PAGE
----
26. 26. Endoactivator:  Handpiece: Cordless, portable, battery operated.  Polymer tips: Disposable (single use), smooth non-cutting, radiolucent, strong & flexible.  Agitate irrigant solutions. 26
  27. 27. Vibringe:  Manual Syringe/needle irrigation + sonic vibration in one step.  Handpiece: * Cordless. * Fits in a special disposable 10 ml Luer-Lock syringe.  Battery: Rechargeable.  Less effective than passive ultrasonic irrigation. 27
  28. 28. 3) Ultrasonic irrigation Introduction:  Ultrasonic is an adjective referring to ultrasound.  Ultrasonic: means producing vibrations or sound waves with a frequency greater than the upper limit of human hearing (greater than 20 kHz).  Methods for producing ultrasound: (2 types of ultrasonic units) * Magnetostrictive. * Piezoelectric: suitable for endodontic treatment. 28
  29. 29. 29 PiezoelectricMagnetostrictive electrical charge is applied change in crystal size vibrations Electromagnetic energy mechanical energy vibrations Less heat generationMore heat generation, so cooling is required Vibration of the tip is linear (back & front) Vibration of the tip is elliptical (eight figure) Frequency: 40 kHz (cycle per second)Frequency: 24 kHz (cycle per second) Ideal for endodontic treatment.
  30. 30.  Ultrasonic irrigation produces higher frequencies (25- 30 kHz) & low amplitudes than sonic irrigation.  Ultrasonic irrigation is better than sonic irrigation at removing dentin debris.  Ultrasonic irrigation is more effective in wide canals.  Ultrasonic handpieces pass sound waves to an endodontic file and cause it to vibrate at ~25,000 vibration/s.  The best moment for ultrasonic activation of the irrigant is after shaping the root canal. 30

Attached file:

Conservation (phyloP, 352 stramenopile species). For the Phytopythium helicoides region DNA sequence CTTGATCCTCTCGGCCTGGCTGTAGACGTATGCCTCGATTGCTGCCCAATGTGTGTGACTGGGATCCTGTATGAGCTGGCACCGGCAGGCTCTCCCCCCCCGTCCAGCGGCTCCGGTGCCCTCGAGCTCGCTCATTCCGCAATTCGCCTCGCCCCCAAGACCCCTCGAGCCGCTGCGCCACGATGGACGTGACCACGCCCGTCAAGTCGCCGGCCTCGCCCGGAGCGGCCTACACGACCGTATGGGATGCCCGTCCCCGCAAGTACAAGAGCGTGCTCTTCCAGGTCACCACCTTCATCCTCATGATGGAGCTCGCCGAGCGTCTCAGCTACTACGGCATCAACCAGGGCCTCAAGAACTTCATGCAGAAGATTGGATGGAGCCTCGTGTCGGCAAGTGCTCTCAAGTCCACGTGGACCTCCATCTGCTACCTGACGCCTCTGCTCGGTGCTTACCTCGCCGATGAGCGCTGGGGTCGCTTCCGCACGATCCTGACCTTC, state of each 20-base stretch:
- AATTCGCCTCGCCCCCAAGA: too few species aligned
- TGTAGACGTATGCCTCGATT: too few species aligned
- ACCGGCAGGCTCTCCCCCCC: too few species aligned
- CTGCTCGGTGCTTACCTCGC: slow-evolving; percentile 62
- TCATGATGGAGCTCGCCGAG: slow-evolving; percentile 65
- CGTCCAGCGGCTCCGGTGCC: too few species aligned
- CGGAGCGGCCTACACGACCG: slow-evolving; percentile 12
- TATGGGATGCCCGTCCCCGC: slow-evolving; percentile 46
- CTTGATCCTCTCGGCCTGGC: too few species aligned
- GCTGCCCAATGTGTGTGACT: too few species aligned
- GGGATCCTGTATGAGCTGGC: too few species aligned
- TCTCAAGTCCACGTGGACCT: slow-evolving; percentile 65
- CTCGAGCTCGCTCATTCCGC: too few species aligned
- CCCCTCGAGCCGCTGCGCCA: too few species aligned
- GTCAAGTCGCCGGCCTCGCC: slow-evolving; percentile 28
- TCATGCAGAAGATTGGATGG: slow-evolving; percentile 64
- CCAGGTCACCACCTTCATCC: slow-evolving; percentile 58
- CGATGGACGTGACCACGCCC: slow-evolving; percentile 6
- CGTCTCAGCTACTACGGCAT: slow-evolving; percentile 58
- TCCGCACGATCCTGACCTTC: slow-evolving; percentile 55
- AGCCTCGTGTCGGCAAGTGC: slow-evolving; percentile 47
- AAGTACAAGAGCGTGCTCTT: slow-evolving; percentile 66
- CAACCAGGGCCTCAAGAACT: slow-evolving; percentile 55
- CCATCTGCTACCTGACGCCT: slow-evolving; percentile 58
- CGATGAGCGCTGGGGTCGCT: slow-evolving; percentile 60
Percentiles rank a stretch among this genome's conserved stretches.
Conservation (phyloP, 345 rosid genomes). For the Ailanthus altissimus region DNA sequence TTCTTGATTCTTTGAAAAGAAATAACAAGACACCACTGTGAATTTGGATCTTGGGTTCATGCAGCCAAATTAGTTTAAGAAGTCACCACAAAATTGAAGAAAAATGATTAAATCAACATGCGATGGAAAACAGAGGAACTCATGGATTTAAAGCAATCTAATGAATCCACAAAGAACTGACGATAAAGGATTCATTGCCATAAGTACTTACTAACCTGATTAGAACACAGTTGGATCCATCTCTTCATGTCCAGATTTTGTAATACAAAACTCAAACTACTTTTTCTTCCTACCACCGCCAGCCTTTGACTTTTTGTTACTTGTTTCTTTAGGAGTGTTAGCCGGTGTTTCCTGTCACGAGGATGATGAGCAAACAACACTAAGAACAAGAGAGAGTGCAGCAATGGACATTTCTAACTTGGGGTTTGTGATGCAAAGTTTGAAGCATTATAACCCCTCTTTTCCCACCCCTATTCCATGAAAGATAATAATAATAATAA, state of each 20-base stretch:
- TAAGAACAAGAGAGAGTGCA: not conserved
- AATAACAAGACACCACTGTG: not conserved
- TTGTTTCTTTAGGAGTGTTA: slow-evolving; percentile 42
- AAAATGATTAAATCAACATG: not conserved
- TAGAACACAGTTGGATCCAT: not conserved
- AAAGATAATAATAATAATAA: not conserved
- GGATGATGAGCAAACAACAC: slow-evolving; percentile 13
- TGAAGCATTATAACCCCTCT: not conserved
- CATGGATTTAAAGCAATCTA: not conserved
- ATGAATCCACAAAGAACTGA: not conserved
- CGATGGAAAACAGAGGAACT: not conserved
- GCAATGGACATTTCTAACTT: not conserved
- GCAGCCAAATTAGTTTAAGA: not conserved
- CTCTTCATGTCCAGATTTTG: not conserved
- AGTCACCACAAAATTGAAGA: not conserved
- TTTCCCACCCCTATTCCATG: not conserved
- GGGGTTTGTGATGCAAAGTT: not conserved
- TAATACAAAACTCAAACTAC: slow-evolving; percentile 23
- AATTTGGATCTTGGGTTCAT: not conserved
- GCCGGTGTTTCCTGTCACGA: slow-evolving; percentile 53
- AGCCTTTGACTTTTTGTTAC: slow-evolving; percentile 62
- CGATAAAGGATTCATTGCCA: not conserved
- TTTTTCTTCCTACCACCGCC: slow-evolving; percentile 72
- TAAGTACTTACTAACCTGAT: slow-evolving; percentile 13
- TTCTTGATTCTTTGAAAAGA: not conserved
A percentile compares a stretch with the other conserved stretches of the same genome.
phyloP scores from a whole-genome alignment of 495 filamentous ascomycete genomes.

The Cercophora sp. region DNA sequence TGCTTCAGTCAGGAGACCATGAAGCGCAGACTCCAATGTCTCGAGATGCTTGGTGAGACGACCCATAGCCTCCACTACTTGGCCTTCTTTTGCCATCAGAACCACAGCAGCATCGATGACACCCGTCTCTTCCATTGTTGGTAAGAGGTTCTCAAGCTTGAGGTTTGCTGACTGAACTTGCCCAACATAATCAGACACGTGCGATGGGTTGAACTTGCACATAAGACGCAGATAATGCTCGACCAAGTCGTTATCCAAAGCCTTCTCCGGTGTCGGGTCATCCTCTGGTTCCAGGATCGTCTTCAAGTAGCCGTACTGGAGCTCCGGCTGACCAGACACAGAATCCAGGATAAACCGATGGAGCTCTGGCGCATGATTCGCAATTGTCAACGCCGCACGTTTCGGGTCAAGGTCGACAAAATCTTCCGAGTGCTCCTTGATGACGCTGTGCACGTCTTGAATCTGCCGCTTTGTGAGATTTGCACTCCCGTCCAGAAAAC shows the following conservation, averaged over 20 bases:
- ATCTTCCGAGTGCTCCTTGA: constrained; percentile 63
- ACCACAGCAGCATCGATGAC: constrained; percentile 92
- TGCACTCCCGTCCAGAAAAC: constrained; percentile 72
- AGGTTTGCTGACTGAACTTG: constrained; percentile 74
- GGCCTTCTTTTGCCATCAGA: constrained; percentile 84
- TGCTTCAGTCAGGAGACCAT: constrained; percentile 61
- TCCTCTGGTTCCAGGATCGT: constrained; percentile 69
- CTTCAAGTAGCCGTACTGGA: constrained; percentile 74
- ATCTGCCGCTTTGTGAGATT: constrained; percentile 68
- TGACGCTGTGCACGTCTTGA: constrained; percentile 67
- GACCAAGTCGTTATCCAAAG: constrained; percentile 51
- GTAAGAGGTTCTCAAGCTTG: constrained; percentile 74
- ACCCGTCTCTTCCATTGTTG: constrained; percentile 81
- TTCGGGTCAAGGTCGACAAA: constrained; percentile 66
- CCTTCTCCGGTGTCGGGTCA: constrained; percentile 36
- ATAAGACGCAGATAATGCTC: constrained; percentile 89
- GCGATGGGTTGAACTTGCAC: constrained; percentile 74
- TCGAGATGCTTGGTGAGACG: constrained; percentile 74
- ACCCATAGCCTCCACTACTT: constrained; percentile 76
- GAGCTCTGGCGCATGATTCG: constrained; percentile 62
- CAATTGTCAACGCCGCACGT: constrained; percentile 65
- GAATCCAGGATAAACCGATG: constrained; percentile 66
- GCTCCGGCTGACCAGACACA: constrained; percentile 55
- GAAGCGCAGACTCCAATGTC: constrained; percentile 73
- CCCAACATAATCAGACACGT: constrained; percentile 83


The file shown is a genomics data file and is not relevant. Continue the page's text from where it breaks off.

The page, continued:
31. 31.  Ultrasonics can effectively clean debris from the root canal, but cannot effectively get through the apical vapor lock, because acoustic microstreaming is only possible in fluids, not in gases.  Free oscillation of the instrument will cause more ultrasonic effects in the irrigant solution than an oscillation forced against canal walls.  Ultrasonic irrigation creates a higher speed of irrigant in the canal during irrigation, thereby eliminating more debris.  It causes acoustic streaming and cavitation of the irrigant. 31
  32. 32. Acoustic microstreaming and cavitation:  Acoustic stream can be defined as a rapid movement of the fluid in a circular or vortex ‫دوامة‬ shape around the vibrating file.  Cavitation is defined as the creation of steam bubbles or expansion, contraction and/or distortion of pre-existing bubbles in a liquid. 32
  33. 33.  Types of ultrasonic irrigation: a) Simultaneous combination of ultrasonic irrigation & instrumentation (UI). Note: simultaneous = happening at the same time. * This type has been almost discarded in the clinical practice, because it is difficult to control the cutting of dentin. b) Ultrasonic irrigation without simultaneous instrumentation. * It is called passive ultrasonic irrigation (PUI). 33